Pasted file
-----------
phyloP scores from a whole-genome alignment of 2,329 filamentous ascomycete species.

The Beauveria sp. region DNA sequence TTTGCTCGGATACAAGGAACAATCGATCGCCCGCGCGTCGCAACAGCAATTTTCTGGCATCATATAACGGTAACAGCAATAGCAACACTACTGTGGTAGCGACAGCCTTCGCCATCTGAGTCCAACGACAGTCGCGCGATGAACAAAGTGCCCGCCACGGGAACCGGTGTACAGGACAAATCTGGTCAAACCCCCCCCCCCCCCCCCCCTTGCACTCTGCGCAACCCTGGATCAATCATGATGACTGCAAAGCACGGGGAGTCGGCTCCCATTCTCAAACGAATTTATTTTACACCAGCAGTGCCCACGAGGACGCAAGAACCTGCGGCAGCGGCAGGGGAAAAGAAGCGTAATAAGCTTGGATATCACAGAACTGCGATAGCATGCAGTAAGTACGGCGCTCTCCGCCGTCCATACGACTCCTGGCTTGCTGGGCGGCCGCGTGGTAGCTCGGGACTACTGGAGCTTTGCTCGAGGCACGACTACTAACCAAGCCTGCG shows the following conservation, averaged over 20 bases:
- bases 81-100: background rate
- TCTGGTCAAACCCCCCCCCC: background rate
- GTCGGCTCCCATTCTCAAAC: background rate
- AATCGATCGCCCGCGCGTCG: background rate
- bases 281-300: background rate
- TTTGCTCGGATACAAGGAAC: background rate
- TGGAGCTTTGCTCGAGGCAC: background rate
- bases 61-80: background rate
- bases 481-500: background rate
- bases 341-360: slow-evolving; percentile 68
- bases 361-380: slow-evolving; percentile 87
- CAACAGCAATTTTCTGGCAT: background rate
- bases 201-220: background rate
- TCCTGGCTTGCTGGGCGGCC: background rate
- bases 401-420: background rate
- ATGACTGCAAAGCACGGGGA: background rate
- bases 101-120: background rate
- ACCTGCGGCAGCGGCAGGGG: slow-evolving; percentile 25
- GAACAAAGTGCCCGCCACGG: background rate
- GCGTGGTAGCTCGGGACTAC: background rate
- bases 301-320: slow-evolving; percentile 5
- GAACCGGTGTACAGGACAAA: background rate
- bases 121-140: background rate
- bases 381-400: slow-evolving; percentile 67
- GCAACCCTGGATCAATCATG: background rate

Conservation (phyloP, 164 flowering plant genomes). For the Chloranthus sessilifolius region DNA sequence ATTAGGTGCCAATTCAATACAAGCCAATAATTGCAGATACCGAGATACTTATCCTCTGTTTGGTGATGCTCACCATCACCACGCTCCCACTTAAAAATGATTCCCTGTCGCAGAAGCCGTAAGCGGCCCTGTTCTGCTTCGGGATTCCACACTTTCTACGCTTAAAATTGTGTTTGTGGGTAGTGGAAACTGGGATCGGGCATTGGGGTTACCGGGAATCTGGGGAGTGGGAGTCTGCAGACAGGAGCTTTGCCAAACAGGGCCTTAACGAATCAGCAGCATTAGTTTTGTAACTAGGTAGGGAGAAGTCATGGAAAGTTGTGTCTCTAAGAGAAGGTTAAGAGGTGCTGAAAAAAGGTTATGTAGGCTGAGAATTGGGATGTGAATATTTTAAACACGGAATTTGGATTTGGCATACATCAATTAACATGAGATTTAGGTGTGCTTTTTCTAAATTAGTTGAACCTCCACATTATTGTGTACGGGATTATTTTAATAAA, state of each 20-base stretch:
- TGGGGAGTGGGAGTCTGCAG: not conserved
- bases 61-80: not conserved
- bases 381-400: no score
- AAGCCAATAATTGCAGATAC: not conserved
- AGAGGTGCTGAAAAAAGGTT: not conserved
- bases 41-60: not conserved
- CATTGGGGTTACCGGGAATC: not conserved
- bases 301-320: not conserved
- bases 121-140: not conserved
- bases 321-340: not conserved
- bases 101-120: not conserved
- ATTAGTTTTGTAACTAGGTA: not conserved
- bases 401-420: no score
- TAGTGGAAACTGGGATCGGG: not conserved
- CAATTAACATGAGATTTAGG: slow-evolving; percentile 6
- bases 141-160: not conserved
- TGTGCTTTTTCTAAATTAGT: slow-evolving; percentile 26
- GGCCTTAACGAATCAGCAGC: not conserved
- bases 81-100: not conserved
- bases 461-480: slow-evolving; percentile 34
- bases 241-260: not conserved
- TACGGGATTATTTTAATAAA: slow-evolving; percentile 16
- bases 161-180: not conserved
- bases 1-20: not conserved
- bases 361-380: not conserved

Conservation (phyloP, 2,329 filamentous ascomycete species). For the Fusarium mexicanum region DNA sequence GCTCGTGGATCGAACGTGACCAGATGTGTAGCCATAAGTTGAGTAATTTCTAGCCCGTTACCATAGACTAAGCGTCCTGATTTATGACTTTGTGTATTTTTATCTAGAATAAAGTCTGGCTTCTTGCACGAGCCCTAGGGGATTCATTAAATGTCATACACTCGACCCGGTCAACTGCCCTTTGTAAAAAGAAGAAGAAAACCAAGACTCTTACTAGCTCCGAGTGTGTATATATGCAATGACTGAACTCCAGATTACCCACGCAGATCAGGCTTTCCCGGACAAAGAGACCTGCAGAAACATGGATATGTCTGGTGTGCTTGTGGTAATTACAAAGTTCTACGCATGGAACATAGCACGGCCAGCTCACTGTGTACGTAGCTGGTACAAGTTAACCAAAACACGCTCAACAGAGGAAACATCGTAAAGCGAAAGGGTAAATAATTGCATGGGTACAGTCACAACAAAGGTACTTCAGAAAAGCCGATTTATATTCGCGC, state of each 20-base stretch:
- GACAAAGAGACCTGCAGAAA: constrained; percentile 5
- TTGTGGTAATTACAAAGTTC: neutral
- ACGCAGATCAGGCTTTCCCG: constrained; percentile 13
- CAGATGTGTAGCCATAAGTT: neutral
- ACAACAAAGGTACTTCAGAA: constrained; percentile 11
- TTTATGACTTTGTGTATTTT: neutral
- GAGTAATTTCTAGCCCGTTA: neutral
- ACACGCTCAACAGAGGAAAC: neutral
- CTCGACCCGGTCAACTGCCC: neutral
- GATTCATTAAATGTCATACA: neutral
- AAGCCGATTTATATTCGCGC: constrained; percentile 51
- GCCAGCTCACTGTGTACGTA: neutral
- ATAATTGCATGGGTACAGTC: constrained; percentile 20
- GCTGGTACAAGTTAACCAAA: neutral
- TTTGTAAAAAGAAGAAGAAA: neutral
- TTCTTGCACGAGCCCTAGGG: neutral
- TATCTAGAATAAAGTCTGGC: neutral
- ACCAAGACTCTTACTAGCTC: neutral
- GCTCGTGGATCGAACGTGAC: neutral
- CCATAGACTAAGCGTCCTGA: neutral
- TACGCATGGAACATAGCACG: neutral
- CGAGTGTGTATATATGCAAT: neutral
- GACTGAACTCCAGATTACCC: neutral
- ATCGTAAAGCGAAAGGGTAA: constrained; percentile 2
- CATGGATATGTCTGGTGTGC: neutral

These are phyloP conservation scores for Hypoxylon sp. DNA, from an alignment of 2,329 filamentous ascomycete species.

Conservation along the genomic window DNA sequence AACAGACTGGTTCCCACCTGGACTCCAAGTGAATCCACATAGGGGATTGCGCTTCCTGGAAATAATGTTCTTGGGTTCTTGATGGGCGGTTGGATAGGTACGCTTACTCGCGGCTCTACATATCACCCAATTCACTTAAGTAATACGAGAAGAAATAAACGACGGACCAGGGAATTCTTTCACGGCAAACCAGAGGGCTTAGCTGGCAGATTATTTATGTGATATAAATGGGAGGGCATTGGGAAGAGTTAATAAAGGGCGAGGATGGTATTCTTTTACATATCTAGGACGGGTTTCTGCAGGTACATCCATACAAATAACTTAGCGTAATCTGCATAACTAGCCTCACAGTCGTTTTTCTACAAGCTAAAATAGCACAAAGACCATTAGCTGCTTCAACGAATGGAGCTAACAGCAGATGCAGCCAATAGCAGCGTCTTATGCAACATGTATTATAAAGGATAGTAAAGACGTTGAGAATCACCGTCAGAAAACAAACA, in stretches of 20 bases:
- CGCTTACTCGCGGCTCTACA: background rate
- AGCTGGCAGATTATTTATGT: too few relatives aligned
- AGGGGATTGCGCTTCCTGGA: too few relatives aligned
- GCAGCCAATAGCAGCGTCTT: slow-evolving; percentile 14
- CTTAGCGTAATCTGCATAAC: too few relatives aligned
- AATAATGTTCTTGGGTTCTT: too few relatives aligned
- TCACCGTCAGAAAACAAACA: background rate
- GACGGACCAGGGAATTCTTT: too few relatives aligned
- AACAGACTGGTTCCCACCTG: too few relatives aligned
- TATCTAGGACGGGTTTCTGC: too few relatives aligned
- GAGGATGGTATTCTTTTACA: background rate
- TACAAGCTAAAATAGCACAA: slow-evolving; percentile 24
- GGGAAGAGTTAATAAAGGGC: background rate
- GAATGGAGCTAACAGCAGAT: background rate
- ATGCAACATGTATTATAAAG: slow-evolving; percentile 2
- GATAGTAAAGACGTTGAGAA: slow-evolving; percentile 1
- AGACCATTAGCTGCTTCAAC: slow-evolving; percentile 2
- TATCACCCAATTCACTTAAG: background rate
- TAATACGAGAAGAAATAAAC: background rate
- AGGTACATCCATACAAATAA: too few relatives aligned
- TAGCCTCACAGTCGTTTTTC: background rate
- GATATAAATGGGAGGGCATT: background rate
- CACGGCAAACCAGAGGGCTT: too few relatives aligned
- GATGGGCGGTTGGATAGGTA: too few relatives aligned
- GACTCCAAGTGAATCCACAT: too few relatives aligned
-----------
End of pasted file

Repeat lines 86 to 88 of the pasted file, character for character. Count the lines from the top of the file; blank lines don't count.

- CTTAGCGTAATCTGCATAAC: too few relatives aligned
- AATAATGTTCTTGGGTTCTT: too few relatives aligned
- TCACCGTCAGAAAACAAACA: background rate